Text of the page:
April 6, 2012
CERN, Large Hadron Collider Physicists Set New Record
After a short winter break, physicists working at the Large Hadron Collider (LHC) on the French-Swiss border have set a new world record by successfully smashing two 4 teraelectronvolt (TeV) proton beams together producing a total of 8 TeVs, as they continue to search for the elusive Higgs boson “God particle.”
Following the record-breaking smashup yesterday (April 5 at 12:38 a.m.), the European Organization for Nuclear Research (CERN) scientists declared ℠stable beams,´ marking the start of a year of experiments that will either find the Higgs boson or rule out its existence altogether.Scientists expect the big boost in capability will significantly increase the collider´s chances of discovering “new physics.” Even if the increased energy doesn´t hand over the Higgs boson, scientists are optimistic that they will see new things they had not seen before.
“The experience of two good years of running at 3.5 TeV per beam gave us the confidence to increase the energy for this year without any significant risk to the machine,” said Steve Myers, the director for accelerators and technology at CERN. “Now it´s over to the experiments to make the best of the increased discovery potential we´re delivering them.”
Although the increased collision energy is relatively modest, it translates to an increase discovery potential that can be several times higher than previously. The researchers hope that by running the collider at the new energy levels they can create “supersymmetrical” particles. They believe these particles would be more plentifully produced at higher energy output.
Supersymmetry is a theory in particle physics that goes beyond the current Standard Model, and could account for the dark matter of the Universe.
Since its first collisions in 2008, the LHC´s energy output has been cautiously increased. Now running at a record 8 TeVs, scientists plan to collect data until November, after which it will go into another shutdown mode, allowing for an upgrade that will last 20 months, after which, scientists hope to produce an operating proton beam energy of 14 TeVs, nearly double the current output.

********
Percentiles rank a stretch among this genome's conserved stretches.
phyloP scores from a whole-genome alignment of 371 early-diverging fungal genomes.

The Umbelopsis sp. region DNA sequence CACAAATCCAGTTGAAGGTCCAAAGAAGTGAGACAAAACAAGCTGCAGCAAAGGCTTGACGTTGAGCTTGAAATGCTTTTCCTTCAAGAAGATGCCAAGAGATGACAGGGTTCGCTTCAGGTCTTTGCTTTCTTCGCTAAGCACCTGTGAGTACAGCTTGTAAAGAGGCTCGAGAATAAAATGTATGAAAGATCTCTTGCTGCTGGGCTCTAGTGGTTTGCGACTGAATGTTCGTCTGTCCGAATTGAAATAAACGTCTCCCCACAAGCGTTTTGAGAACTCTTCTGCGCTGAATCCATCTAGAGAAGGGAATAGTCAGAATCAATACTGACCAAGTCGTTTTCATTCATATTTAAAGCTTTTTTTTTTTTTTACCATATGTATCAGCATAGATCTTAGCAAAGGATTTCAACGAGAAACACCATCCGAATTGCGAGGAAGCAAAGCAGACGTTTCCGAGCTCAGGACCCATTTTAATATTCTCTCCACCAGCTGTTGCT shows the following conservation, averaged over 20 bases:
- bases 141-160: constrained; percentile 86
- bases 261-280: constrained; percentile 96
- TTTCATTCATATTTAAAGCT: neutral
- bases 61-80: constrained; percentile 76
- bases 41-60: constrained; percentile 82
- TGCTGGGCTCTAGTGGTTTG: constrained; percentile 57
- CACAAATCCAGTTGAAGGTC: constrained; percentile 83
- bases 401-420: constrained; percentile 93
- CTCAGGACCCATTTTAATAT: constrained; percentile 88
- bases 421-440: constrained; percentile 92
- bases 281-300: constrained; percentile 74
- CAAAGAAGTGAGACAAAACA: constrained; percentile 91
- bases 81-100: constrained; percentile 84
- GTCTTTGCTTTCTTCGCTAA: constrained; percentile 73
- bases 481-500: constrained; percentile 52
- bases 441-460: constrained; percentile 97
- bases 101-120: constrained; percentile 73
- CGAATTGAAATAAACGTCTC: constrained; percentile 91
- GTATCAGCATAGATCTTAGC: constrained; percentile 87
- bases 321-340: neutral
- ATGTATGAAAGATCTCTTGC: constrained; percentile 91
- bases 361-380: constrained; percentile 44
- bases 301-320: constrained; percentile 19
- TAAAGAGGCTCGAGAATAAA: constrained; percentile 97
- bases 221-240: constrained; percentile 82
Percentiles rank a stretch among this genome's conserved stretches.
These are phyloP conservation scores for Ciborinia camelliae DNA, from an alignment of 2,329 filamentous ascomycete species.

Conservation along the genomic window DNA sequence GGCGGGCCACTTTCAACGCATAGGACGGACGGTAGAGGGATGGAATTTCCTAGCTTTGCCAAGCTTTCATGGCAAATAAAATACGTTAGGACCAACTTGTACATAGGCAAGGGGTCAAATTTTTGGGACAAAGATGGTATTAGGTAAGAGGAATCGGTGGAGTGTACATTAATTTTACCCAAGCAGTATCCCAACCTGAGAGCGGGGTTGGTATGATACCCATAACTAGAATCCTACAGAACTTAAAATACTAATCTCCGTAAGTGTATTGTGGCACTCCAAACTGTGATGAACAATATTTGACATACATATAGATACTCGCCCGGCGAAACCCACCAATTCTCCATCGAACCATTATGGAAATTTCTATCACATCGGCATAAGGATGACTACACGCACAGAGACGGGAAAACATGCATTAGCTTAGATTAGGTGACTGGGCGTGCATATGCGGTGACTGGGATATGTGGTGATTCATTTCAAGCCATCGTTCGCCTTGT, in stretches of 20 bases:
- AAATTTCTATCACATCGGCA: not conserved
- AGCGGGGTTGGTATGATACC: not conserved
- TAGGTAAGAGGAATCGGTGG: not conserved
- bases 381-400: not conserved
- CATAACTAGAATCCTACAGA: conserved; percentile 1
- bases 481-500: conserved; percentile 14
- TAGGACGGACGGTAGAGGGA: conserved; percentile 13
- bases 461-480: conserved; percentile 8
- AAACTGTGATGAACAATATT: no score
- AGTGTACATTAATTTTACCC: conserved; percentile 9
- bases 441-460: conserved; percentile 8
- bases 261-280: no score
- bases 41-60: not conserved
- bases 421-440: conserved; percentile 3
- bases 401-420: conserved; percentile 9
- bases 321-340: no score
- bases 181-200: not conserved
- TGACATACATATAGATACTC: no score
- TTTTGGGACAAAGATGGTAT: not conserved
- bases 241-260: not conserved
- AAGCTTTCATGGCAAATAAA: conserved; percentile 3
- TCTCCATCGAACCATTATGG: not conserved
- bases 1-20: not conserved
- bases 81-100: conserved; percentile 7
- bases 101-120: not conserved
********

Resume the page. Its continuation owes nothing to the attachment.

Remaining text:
The LHC collaboration hopes to reach that target in 2014, restarting the hunt for new physics in early 2015.
For now, however, 8 TeVs will have to do. The CERN teams working at the two major detectors at the LHC said this year is the “end game” for the hunt for Higgs. They announced at the end of last year that they had seen hints of the particle, but stopped short of claiming they had certainly discovered it.
Anticipation was further heightened last month when reports surfaced that the recently closed Tevatron collider at the US Fermilab facility had also seen possible hints of the particle within their data.
Researchers believe that, if the Higgs boson really does exist, running the LHC at the increased energy levels is the key to finding it.
“The increase in energy is all about maximizing the discovery potential of the LHC,” CERN Research Director Sergio Bertolucci, told BBC News. “And in that respect, 2012 looks set to be a vintage year for particle physics.”
“By the time the LHC goes into its first long stop at the end of this year, we will either know that a Higgs particle exists or have ruled out the existence of a Standard Model Higgs,” said Bertolucci. “Either would be a major advance in our exploration of nature, bringing us closer to understanding how the fundamental particles acquire their mass, and marking the beginning of a new chapter in particle physics.”
The LHC will need a full year worth of running to convert the tantalizing hints seen in 2011 into a real discovery, CERN said in a statement.